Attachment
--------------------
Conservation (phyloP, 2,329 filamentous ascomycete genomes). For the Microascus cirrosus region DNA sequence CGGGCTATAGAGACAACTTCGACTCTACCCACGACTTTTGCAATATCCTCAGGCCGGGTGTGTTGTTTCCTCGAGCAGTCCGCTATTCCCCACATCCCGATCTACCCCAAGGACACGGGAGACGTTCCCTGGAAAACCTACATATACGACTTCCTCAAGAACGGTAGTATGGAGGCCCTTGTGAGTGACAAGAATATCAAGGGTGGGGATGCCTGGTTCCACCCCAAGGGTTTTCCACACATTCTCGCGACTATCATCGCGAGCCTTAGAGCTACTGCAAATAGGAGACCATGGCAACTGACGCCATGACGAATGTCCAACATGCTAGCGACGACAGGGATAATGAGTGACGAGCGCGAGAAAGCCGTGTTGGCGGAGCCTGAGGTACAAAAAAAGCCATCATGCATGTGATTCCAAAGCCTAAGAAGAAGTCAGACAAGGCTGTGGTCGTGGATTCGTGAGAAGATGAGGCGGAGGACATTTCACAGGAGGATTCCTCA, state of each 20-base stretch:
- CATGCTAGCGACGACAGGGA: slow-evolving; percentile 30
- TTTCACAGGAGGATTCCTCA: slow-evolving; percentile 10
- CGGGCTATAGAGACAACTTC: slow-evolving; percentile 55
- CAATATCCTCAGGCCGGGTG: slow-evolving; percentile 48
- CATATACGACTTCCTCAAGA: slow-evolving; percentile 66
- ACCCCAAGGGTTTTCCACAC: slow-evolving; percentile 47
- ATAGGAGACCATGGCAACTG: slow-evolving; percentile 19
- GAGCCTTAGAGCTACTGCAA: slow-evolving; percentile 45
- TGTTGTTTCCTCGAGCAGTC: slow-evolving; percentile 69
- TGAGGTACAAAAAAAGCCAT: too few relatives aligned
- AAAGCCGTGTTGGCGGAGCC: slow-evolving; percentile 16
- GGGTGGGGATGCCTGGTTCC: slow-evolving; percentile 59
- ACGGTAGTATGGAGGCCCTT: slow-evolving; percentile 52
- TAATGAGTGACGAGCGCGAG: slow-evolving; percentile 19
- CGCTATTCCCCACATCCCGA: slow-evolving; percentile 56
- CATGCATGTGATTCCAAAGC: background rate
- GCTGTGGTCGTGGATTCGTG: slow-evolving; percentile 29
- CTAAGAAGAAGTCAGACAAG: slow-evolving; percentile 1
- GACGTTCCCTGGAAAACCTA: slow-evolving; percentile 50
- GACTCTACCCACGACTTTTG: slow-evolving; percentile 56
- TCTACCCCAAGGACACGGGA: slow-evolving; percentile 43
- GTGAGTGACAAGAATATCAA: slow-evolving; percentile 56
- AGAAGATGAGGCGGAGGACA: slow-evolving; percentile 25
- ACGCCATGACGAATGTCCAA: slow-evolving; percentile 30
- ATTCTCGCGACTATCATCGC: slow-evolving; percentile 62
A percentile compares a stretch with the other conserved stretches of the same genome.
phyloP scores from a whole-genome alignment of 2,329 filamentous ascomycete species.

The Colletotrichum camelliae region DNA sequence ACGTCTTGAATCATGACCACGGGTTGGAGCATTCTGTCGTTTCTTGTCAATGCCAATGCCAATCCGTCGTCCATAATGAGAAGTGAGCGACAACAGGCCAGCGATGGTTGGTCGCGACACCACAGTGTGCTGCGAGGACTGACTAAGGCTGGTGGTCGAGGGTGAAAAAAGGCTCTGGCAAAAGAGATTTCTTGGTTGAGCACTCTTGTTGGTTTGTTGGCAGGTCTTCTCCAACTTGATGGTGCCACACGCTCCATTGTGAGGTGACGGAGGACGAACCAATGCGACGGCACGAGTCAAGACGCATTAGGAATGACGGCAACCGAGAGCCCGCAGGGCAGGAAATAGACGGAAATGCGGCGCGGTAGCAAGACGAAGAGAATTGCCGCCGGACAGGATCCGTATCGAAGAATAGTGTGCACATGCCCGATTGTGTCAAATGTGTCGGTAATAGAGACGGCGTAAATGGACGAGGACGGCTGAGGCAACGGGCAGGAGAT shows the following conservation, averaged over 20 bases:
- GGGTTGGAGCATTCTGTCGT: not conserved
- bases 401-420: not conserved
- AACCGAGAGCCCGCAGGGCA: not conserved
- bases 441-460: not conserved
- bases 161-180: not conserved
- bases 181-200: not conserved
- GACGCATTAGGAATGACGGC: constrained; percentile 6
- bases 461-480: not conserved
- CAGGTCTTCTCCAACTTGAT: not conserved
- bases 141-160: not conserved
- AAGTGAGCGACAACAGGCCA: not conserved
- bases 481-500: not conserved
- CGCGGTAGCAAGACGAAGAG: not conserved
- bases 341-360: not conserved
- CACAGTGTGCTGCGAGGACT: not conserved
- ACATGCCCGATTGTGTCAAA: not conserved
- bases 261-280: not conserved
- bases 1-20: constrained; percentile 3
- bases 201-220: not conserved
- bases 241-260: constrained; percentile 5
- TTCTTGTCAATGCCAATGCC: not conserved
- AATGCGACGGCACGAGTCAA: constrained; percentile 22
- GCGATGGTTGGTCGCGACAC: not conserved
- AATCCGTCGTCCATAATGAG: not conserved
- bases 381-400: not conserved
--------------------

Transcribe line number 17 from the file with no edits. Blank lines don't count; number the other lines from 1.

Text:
- CATGCATGTGATTCCAAAGC: background rate